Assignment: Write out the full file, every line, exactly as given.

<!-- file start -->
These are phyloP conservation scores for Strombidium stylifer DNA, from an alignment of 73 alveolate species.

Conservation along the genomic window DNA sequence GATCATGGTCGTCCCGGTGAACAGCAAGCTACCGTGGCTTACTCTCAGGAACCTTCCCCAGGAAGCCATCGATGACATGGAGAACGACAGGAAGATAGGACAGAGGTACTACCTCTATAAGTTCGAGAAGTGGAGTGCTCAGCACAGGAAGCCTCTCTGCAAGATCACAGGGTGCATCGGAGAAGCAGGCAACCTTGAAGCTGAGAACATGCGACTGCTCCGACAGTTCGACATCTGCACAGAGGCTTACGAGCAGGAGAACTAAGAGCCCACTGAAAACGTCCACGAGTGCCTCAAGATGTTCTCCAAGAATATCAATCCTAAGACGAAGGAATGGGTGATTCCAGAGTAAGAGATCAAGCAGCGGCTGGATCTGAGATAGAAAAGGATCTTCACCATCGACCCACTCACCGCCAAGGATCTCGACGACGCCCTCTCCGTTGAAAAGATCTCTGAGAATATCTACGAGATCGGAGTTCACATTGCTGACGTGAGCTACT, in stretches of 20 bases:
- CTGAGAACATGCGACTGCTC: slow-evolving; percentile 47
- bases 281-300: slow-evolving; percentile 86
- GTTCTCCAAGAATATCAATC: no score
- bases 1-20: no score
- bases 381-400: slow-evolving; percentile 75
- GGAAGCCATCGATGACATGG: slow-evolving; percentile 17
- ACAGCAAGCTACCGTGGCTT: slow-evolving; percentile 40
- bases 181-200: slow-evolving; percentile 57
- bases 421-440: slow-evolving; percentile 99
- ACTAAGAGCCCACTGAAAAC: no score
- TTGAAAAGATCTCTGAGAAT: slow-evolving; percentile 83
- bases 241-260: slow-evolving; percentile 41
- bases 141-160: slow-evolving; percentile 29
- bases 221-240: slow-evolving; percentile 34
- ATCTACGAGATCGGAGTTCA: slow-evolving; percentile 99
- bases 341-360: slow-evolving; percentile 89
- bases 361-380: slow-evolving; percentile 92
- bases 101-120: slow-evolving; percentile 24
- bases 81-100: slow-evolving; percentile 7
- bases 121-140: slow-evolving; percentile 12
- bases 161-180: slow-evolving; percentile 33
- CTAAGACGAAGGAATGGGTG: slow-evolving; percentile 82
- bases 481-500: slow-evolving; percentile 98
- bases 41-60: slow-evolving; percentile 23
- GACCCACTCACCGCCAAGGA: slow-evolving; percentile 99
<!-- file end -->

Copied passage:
These are phyloP conservation scores for Strombidium stylifer DNA, from an alignment of 73 alveolate species.

Conservation along the genomic window DNA sequence GATCATGGTCGTCCCGGTGAACAGCAAGCTACCGTGGCTTACTCTCAGGAACCTTCCCCAGGAAGCCATCGATGACATGGAGAACGACAGGAAGATAGGACAGAGGTACTACCTCTATAAGTTCGAGAAGTGGAGTGCTCAGCACAGGAAGCCTCTCTGCAAGATCACAGGGTGCATCGGAGAAGCAGGCAACCTTGAAGCTGAGAACATGCGACTGCTCCGACAGTTCGACATCTGCACAGAGGCTTACGAGCAGGAGAACTAAGAGCCCACTGAAAACGTCCACGAGTGCCTCAAGATGTTCTCCAAGAATATCAATCCTAAGACGAAGGAATGGGTGATTCCAGAGTAAGAGATCAAGCAGCGGCTGGATCTGAGATAGAAAAGGATCTTCACCATCGACCCACTCACCGCCAAGGATCTCGACGACGCCCTCTCCGTTGAAAAGATCTCTGAGAATATCTACGAGATCGGAGTTCACATTGCTGACGTGAGCTACT, in stretches of 20 bases:
- CTGAGAACATGCGACTGCTC: slow-evolving; percentile 47
- bases 281-300: slow-evolving; percentile 86
- GTTCTCCAAGAATATCAATC: no score
- bases 1-20: no score
- bases 381-400: slow-evolving; percentile 75
- GGAAGCCATCGATGACATGG: slow-evolving; percentile 17
- ACAGCAAGCTACCGTGGCTT: slow-evolving; percentile 40
- bases 181-200: slow-evolving; percentile 57
- bases 421-440: slow-evolving; percentile 99
- ACTAAGAGCCCACTGAAAAC: no score
- TTGAAAAGATCTCTGAGAAT: slow-evolving; percentile 83
- bases 241-260: slow-evolving; percentile 41
- bases 141-160: slow-evolving; percentile 29
- bases 221-240: slow-evolving; percentile 34
- ATCTACGAGATCGGAGTTCA: slow-evolving; percentile 99
- bases 341-360: slow-evolving; percentile 89
- bases 361-380: slow-evolving; percentile 92
- bases 101-120: slow-evolving; percentile 24
- bases 81-100: slow-evolving; percentile 7
- bases 121-140: slow-evolving; percentile 12
- bases 161-180: slow-evolving; percentile 33
- CTAAGACGAAGGAATGGGTG: slow-evolving; percentile 82
- bases 481-500: slow-evolving; percentile 98
- bases 41-60: slow-evolving; percentile 23
- GACCCACTCACCGCCAAGGA: slow-evolving; percentile 99